Looking "back to the futures;" first half Federal order 2013 Class III contracts portended a $17.82 average on March 29, $17.92 on April 5, $18.02 on April 12, $18.09 on April 19, $17.98 on April 26, $17.92 on May 3, $17.79 on May 10, and was trading around $17.80 late morning May 17, including the announced January, February, March, and April Class III prices.
Cash block cheese lost more ground the second week of May but did rally toward week's end and re-established a more typical block-barrel spread. The blocks closed Friday at $1.77 per pound, down 7 1/2-cents from the previous week but still 27 cents above a year ago. Barrel closed at $1.76, up 3 3/4-cents on the week and 30 cents a year ago. Twenty three cars of block traded hands on the week and 27 of barrel. The AMS-surveyed U.S. average block price gained 3.1 cents, hitting $1.8882. The barrels lost 2.1 cents, dipping to $1.7419.
Cheese inventories are increasing, according to USDA's May 10 Dairy Market News (DMN), but were not considered to be heavy. Domestic demand for block cheese is reportedly good with export demand helping to clear inventory. Barrel demand was uneven with stocks in a longer position, however, as block prices moved higher, export sales slowed, reflecting the increased cost. Export sales for January-March 2013 were up 8 percent from the same period a year ago and accounted for 5.6 percent of total U.S. cheese production, according to DMN.
FC Stone's May 16 eDairy Insider Opening Bell put it this way: "Bullish fundamentals could continue to underpin dairy markets for the next several months."
"Strong demand from Asia, a late-season drop in milk production in New Zealand, and basically flat output in Europe and the United States point to future price strength," it explained. "The move lower was a nice correction, but the situation will be dicey once hot temperatures set in. The United States could continue to be the balancing plant for the world over the next several months."
Cash butter also rallied, inching a half-cent higher to $1.6150, 26 cents above a year ago. Seven cars were sold. AMS butter averaged $1.6782, down 3.8 cents.
Northeast butterfat levels remain good, reports DMN, and cream supplies continue to increase, adding to cream volumes going to churns. Butter production continues to expand with increased bulk butter production adding to inventories.
USDA's Foreign Agricultural Service reports that exports of butter and milkfat for January-March 2013 totaled 33.6 million pounds, up 20 percent or 5.6 million pounds from the same period a year ago. The butter and milkfat exports accounted for 6.2 percent of butter production in the U.S. for the year.
Cooperatives Working Together (CWT) accepted four requests for export assistance this week to sell 932,556 pounds of Cheddar cheese to customers in Asia and North Africa.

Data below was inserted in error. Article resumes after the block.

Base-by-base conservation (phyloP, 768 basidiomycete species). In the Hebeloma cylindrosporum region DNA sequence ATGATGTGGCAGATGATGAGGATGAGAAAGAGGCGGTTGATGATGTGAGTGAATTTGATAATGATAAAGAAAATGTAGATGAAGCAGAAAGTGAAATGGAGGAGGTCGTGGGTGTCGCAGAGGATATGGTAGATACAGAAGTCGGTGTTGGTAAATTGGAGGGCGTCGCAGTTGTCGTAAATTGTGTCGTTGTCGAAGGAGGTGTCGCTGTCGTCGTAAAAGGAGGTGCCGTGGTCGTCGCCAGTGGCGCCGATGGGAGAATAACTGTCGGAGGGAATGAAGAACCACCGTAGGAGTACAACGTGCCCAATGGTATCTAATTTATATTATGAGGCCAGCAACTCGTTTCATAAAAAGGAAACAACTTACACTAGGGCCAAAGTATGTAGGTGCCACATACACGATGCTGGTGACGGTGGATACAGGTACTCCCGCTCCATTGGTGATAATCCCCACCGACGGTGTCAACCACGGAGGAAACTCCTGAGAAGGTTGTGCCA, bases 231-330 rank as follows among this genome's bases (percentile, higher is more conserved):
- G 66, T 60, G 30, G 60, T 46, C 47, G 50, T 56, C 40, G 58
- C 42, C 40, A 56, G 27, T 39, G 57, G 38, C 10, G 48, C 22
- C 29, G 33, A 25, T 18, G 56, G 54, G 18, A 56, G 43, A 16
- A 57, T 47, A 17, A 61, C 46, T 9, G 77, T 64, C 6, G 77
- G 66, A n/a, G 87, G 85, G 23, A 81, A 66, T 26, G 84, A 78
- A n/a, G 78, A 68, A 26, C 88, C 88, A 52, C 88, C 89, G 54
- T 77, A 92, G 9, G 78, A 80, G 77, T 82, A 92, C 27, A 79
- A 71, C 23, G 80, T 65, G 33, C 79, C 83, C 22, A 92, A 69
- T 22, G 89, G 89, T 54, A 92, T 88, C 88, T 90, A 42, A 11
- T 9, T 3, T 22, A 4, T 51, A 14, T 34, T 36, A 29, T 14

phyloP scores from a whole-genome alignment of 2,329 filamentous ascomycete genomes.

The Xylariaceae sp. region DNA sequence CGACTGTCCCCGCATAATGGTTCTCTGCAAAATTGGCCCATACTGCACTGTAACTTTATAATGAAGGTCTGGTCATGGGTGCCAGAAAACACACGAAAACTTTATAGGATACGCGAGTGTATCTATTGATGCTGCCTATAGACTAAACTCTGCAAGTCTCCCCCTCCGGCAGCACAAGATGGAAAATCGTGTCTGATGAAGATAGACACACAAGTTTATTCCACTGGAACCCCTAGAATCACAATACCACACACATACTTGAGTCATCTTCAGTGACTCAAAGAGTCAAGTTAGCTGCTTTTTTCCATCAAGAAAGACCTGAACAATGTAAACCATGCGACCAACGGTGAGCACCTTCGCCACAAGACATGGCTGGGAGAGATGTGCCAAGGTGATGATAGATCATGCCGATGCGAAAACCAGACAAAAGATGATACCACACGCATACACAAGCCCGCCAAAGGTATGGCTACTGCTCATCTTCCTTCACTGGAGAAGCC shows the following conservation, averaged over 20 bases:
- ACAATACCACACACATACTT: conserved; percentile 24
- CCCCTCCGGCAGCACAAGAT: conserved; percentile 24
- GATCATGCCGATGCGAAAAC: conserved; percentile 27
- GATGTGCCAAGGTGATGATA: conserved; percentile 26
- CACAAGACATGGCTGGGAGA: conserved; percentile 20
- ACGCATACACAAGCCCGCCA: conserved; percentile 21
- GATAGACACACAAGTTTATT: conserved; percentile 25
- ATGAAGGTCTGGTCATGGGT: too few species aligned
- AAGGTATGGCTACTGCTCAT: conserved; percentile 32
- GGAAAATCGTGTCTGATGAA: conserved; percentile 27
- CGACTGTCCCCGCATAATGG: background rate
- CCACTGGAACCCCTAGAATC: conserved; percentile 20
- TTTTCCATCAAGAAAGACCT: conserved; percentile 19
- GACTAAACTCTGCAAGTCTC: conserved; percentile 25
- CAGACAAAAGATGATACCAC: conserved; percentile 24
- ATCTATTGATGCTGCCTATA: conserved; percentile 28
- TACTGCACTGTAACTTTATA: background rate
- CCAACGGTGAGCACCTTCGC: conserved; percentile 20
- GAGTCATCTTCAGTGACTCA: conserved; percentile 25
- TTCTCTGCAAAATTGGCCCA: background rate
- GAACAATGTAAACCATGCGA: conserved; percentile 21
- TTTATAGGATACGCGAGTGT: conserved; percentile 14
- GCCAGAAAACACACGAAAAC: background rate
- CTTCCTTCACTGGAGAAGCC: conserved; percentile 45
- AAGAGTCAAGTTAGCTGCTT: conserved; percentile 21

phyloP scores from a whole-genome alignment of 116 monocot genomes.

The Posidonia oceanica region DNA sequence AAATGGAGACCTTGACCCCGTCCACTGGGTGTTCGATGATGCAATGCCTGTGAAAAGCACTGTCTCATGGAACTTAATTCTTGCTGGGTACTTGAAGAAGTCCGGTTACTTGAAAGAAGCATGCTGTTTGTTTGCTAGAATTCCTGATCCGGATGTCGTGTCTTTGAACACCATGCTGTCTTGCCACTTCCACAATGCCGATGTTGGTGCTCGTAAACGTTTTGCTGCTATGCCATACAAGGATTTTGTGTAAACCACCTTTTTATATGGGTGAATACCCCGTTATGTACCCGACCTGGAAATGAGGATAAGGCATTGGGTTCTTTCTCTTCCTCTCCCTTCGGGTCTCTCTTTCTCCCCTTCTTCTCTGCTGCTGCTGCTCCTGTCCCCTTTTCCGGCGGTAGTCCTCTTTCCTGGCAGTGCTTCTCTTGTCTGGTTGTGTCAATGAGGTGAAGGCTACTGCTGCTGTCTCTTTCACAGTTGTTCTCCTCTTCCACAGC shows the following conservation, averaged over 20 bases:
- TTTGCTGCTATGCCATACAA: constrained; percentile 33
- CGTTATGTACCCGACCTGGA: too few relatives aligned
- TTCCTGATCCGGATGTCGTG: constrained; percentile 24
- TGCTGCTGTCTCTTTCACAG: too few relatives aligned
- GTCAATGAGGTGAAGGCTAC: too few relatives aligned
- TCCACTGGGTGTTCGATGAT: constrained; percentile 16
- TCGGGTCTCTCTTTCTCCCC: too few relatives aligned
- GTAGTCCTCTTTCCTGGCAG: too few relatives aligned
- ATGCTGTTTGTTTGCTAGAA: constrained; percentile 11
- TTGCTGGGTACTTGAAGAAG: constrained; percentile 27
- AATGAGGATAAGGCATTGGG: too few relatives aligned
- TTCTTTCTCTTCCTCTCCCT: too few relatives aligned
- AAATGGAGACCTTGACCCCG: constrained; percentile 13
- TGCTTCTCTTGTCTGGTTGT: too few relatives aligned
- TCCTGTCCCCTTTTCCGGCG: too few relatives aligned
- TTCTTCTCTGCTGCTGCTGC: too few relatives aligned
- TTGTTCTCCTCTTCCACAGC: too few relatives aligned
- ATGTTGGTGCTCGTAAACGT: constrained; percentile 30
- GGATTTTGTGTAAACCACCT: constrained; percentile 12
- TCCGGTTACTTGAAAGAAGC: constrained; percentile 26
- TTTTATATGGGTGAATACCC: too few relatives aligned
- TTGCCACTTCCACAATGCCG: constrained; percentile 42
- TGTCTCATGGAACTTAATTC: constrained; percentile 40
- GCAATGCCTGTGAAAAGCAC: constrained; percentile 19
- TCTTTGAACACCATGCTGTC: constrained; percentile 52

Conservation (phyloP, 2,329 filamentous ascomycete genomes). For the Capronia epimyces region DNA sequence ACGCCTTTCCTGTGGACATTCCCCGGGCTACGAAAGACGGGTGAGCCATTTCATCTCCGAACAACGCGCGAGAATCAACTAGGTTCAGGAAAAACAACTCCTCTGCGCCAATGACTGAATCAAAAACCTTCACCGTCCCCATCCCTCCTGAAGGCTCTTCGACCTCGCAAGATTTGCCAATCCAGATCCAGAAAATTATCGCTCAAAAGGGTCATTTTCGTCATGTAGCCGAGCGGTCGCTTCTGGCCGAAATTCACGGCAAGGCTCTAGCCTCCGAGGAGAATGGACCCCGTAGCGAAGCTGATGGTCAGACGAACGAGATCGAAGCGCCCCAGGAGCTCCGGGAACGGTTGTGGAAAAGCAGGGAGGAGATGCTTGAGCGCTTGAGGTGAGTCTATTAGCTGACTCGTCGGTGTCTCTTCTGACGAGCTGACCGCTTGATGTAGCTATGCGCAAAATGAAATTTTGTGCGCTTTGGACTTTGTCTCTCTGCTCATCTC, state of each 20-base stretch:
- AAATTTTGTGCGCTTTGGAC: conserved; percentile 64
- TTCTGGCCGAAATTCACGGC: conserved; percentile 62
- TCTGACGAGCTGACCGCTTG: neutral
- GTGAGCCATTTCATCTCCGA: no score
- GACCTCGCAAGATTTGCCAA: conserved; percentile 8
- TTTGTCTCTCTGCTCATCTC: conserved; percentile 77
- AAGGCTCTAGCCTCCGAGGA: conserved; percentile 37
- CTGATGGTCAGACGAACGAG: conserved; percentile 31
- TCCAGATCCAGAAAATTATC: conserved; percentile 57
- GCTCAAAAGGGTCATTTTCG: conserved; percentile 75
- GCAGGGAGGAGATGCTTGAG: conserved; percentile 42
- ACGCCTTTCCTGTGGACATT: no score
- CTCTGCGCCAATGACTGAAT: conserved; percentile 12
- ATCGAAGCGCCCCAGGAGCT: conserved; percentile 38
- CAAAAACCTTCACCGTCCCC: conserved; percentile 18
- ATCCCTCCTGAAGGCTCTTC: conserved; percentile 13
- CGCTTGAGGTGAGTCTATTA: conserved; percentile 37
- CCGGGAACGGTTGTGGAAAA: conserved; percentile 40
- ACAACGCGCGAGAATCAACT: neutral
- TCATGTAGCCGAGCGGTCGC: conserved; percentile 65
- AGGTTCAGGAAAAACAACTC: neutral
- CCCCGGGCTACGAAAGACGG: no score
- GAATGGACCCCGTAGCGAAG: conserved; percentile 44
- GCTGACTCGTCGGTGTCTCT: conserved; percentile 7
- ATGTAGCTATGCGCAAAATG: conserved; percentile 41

This week's GlobalDairyTrade (GDT) auction saw prices mostly lower, with the trade-weighted average down 2.1 percent, according to FC Stone. The biggest drop for all contracts occurred in butter, down 12.4 percent to about $1.7445 per pound or $1.70, adjusted for 80 percent butterfat. Cheddar cheese, lactose, and whey protein concentrate 70 were not offered. Skim milk powder was off 2.8 percent to $1.9287 per pound; whole milk powder, down 1.7 percent to $2.1419, and anhydrous milkfat was off 0.2 percent to $2.0856 per pound.
Cash Grade A nonfat dry milk closed at $1.68 in Chicago, down 2 cents on the week, while Extra Grade remained at $1.70. AMS powder averaged $1.6396, up 3 1/2-cents, and dry whey averaged 57.76 cents, down 0.2 cent.
USDA reports that commercial disappearance of dairy products from December 2012 through February 2013 totaled 47.4 billion pounds, down 0.6 percent from the same period a year ago. Butter was up 3.1 percent; American cheese, down 1.3 percent; other cheese, off 0.1 percent; nonfat dry milk was down 20 percent, and fluid milk products were down 2.3 percent.
Corn prices for 2012/13 were forecast at $6.70-$7.10 per bushel, according to the latest Livestock, Dairy, and Poultry Outlook. The price range was narrowed, but the mid-point was unchanged from April. Initial forecasts for the 2013/14 year call for corn prices to decline to $4.30-$5.10 per bushel.
Higher expected yields and higher expected global supplies countered the slow start to this season's planting and underpin the 2013/14 forecast. Current-year soybean price estimates were unchanged from April's forecast; similarly, soybean meal price forecasts were unchanged from April at $425 a ton. 2013/14 soybean meal prices were forecast at $280-$320 per ton. Soybean production is forecast up based on higher yields and slightly higher harvested acreage.
Production, weather report
Milk production and weather was the topic in the May 10 Daily Dairy Report (DDR) and its "Daily Dairy Discussion." Analyst Sara Dorland also a managing partner at Ceres Dairy Risk Management LLC in Seattle discussed approaching summer temperatures and their impact on the milk supply.
She talked about the thermal heat index (THI), a calculation of environmental factors that contribute to heat stress, according to a Cornell University study. She said that, while temperature is a key factor in cow comfort, dew point, which measures humidity, also plays a role. High humidity makes it more difficult for cows to maintain normal body temperature and diverts energy away from milk production.
THI explains why a summer day at 95 degrees with a 45 degree dew point west of the Rockies can feel more comfortable than 85 degrees with a 77 degree dew point in the Midwest. Listen to the Dorland's report at www.dailydairyreport.com.